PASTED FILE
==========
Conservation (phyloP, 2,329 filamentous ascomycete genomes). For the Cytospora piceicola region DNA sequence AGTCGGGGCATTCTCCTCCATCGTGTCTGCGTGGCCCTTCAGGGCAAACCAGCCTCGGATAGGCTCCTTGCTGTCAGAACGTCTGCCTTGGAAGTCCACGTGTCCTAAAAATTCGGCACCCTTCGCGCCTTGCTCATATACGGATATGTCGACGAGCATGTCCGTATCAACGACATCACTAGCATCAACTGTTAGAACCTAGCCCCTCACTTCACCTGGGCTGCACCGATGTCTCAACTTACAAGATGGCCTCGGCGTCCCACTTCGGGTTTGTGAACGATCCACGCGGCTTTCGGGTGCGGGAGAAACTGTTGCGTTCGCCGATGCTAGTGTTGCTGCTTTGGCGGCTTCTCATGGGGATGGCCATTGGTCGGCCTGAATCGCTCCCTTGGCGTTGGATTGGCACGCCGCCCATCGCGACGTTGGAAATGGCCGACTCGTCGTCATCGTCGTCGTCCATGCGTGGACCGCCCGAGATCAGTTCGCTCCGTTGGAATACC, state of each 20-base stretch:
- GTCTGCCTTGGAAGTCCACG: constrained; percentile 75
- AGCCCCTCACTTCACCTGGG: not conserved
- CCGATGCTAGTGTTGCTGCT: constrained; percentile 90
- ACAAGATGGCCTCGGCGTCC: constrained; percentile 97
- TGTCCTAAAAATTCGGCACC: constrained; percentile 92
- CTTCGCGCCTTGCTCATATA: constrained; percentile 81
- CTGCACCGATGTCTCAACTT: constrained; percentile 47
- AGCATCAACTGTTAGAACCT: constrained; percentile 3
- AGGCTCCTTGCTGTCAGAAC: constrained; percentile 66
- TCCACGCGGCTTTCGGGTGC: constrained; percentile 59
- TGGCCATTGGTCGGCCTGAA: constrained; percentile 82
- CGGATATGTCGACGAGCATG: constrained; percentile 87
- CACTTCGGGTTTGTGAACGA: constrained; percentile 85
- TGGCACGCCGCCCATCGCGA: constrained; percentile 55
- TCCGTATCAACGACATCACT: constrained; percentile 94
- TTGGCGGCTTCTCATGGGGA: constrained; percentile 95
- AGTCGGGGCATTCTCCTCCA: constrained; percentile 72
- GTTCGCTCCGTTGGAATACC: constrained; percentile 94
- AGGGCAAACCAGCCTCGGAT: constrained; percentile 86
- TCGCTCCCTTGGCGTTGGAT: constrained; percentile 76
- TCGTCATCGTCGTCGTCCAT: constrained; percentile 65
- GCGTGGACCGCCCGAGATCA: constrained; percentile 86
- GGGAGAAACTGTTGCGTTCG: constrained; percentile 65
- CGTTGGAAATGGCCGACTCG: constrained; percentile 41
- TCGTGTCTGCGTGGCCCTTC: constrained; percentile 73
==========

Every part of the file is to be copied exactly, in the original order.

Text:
Conservation (phyloP, 2,329 filamentous ascomycete genomes). For the Cytospora piceicola region DNA sequence AGTCGGGGCATTCTCCTCCATCGTGTCTGCGTGGCCCTTCAGGGCAAACCAGCCTCGGATAGGCTCCTTGCTGTCAGAACGTCTGCCTTGGAAGTCCACGTGTCCTAAAAATTCGGCACCCTTCGCGCCTTGCTCATATACGGATATGTCGACGAGCATGTCCGTATCAACGACATCACTAGCATCAACTGTTAGAACCTAGCCCCTCACTTCACCTGGGCTGCACCGATGTCTCAACTTACAAGATGGCCTCGGCGTCCCACTTCGGGTTTGTGAACGATCCACGCGGCTTTCGGGTGCGGGAGAAACTGTTGCGTTCGCCGATGCTAGTGTTGCTGCTTTGGCGGCTTCTCATGGGGATGGCCATTGGTCGGCCTGAATCGCTCCCTTGGCGTTGGATTGGCACGCCGCCCATCGCGACGTTGGAAATGGCCGACTCGTCGTCATCGTCGTCGTCCATGCGTGGACCGCCCGAGATCAGTTCGCTCCGTTGGAATACC, state of each 20-base stretch:
- GTCTGCCTTGGAAGTCCACG: constrained; percentile 75
- AGCCCCTCACTTCACCTGGG: not conserved
- CCGATGCTAGTGTTGCTGCT: constrained; percentile 90
- ACAAGATGGCCTCGGCGTCC: constrained; percentile 97
- TGTCCTAAAAATTCGGCACC: constrained; percentile 92
- CTTCGCGCCTTGCTCATATA: constrained; percentile 81
- CTGCACCGATGTCTCAACTT: constrained; percentile 47
- AGCATCAACTGTTAGAACCT: constrained; percentile 3
- AGGCTCCTTGCTGTCAGAAC: constrained; percentile 66
- TCCACGCGGCTTTCGGGTGC: constrained; percentile 59
- TGGCCATTGGTCGGCCTGAA: constrained; percentile 82
- CGGATATGTCGACGAGCATG: constrained; percentile 87
- CACTTCGGGTTTGTGAACGA: constrained; percentile 85
- TGGCACGCCGCCCATCGCGA: constrained; percentile 55
- TCCGTATCAACGACATCACT: constrained; percentile 94
- TTGGCGGCTTCTCATGGGGA: constrained; percentile 95
- AGTCGGGGCATTCTCCTCCA: constrained; percentile 72
- GTTCGCTCCGTTGGAATACC: constrained; percentile 94
- AGGGCAAACCAGCCTCGGAT: constrained; percentile 86
- TCGCTCCCTTGGCGTTGGAT: constrained; percentile 76
- TCGTCATCGTCGTCGTCCAT: constrained; percentile 65
- GCGTGGACCGCCCGAGATCA: constrained; percentile 86
- GGGAGAAACTGTTGCGTTCG: constrained; percentile 65
- CGTTGGAAATGGCCGACTCG: constrained; percentile 41
- TCGTGTCTGCGTGGCCCTTC: constrained; percentile 73